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Officer-Involved Killings Now a Leading Cause of Death For Young Men in America


It’s a data point as American as it is macabre, but a new study has identified police killings as a leading cause of death among young American men.

The research, recently published by the Proceedings of the National Academy of the Sciences, finds officer-involved deaths (shootings, chokeholds, and other uses of force) to be the 6th leading cause of death among all men ages 25 to 29. Out of 100,000 people, 1.8 deaths can be attributed to an officer-related killings, the study found.

It’s important to note this number lags way behind the top five causes of death: car accidents (76.6 deaths per 100,000), suicide (26.7) homicide (22), heart disease (7) and cancer (6.3). 

Still, few—if any—other developed countries could attribute a leading cause of death to state violence in this way. While the study doesn’t specify whether the use of force was “justified,” the Washington Post notes that the FBI considers about 400-500 of police-involved killings as justifiable deaths. Meanwhile, independent organizations have tallied roughly 1,000 police killings annually.

Of course, the numbers get even worse when you separate out black men.

From The Post (emphasis mine):

For a black man, the risk of being killed by a police officer is about 2.5 times higher than that of a white man. “Our models predict that about 1 in 1,000 black men and boys will be killed by police over the life course,” the authors write.

Police killings account for 1.6 percent of all deaths of black men age 20 to 24, the study found. Among white men, police are responsible for 0.5 percent of all deaths in that age group. A 40-year-old black man has about the same risk of being killed by a police officer as a 20-year-old white man.

Latinx and Native American men were also more likely to be killed by police than white men.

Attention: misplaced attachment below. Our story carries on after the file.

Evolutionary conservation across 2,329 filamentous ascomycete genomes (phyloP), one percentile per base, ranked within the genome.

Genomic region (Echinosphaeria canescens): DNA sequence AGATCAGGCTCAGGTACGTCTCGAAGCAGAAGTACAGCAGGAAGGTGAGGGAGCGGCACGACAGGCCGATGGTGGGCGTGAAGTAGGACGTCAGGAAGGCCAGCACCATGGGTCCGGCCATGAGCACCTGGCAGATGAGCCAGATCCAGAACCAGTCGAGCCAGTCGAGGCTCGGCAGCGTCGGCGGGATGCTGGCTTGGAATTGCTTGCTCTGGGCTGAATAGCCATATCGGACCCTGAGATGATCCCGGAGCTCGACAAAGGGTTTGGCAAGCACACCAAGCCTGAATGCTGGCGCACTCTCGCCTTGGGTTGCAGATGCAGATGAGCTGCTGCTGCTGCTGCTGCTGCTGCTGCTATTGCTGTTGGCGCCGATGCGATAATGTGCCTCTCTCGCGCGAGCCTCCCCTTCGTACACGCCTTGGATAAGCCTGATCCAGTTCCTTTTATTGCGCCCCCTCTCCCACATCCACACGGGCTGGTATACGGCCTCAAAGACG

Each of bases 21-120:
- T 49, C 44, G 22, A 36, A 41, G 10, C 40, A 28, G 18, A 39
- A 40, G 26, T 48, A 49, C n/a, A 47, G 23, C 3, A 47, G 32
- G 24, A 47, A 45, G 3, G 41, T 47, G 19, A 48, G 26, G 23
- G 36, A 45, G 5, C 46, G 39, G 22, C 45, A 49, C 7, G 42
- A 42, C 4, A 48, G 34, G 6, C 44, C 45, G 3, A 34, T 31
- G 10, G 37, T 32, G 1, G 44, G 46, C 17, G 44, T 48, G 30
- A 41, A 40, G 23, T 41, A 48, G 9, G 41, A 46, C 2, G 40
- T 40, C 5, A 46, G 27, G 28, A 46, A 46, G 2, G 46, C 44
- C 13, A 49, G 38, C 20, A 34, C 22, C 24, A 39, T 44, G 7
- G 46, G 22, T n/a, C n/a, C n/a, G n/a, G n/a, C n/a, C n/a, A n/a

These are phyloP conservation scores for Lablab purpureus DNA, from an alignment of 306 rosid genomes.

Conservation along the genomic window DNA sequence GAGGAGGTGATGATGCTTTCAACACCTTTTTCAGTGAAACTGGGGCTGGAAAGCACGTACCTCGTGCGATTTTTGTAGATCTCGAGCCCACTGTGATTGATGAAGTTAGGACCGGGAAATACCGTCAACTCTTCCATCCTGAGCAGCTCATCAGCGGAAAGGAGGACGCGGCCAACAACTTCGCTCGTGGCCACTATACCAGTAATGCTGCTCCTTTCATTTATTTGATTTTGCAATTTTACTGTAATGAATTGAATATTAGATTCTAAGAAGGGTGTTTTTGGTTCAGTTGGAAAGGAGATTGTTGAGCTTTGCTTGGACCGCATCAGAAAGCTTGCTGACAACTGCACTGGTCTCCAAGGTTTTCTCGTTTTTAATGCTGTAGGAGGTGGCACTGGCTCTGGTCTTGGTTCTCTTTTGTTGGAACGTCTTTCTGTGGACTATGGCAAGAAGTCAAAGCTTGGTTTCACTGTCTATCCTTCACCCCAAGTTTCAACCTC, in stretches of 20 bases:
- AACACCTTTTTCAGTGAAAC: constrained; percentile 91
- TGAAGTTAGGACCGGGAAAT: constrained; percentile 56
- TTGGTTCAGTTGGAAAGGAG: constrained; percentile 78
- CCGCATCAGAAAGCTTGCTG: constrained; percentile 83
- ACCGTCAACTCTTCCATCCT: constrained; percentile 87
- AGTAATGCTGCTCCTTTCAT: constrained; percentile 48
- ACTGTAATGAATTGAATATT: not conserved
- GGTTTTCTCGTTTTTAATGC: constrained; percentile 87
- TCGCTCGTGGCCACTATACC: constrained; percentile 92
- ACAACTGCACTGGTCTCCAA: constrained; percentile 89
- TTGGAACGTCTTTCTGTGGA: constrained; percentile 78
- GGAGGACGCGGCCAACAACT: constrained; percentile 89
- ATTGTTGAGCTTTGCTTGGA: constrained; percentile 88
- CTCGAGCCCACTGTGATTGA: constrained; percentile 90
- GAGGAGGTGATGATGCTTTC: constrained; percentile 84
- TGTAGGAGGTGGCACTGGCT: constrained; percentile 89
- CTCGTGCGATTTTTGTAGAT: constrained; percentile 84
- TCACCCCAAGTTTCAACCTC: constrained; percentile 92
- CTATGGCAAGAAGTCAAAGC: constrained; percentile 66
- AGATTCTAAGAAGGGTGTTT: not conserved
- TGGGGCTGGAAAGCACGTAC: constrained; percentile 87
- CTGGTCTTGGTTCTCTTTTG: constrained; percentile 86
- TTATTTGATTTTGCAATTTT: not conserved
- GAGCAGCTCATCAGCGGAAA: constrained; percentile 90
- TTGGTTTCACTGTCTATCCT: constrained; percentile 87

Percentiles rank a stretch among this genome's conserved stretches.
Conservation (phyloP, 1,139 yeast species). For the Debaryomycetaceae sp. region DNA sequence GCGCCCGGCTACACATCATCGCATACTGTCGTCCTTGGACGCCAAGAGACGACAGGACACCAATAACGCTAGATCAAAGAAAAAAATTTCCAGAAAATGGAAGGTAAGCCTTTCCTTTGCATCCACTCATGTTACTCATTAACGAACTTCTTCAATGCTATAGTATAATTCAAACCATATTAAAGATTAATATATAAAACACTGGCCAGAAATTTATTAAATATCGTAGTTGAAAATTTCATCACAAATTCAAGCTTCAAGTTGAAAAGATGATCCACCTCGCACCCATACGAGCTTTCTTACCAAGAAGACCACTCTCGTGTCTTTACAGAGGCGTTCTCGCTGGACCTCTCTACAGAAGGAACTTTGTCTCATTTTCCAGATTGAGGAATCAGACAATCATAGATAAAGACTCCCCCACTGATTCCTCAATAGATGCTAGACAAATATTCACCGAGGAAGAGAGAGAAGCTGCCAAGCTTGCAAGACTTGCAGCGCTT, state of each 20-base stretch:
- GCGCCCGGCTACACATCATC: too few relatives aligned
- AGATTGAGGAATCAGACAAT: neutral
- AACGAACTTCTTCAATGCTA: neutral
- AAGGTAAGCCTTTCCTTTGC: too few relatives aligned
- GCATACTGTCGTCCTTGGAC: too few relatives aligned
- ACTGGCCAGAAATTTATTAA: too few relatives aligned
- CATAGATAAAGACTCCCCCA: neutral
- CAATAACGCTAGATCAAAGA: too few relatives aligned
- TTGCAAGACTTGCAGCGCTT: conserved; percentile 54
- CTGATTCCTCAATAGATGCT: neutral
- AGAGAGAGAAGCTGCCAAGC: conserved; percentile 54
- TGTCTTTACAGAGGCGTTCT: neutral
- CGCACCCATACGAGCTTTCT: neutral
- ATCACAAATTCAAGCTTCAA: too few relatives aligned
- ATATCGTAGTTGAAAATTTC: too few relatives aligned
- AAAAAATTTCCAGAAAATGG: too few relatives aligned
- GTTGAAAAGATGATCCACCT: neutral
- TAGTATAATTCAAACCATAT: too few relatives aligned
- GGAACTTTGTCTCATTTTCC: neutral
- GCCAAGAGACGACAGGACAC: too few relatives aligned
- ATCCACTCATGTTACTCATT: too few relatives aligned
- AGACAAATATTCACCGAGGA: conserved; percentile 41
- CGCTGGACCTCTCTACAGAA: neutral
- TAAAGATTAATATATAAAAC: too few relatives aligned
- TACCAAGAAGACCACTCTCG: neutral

The data is notable in part because officer-involved shootings are a component of gun violence that is talked about less frequently than, say, mass shootings—even though it has major ramifications for communities across the country. 

The Post connects the dots between the country’s high rates of gun-ownership and police violence this way:

The nation’s high rates of violence and gun ownership make many police fearful for their lives, research shows. Data compiled by the National Law Enforcement Officers Memorial Fund shows that, in recent years, 100 to 200 officers are killed annually in the line of duty. And other research shows that police are more likely to be killed in the line of duty in states with more permissive gun laws.

Add traumatized and trigger-happy police to centuries of messaging that communities of color—black men in particular—are inherently more violent and crime-prone, and it’s not surprising that the number of fatalities attributed to law enforcement would be so high.

Authors of the PNAS study note that the high rate of officer-involved shootings is worsened by the heightened role police play in American life.

“Austerity in social welfare and public health programs has led to police and prisons becoming catchall responses to social problems,” the researchers wrote.

The study suggests better funding for community-based services could help rectify the problem, as well as ceasing to use armed police officers as first responders in crisis situations like wellness checks.

This article first appeared on The Root by Anne Branigin

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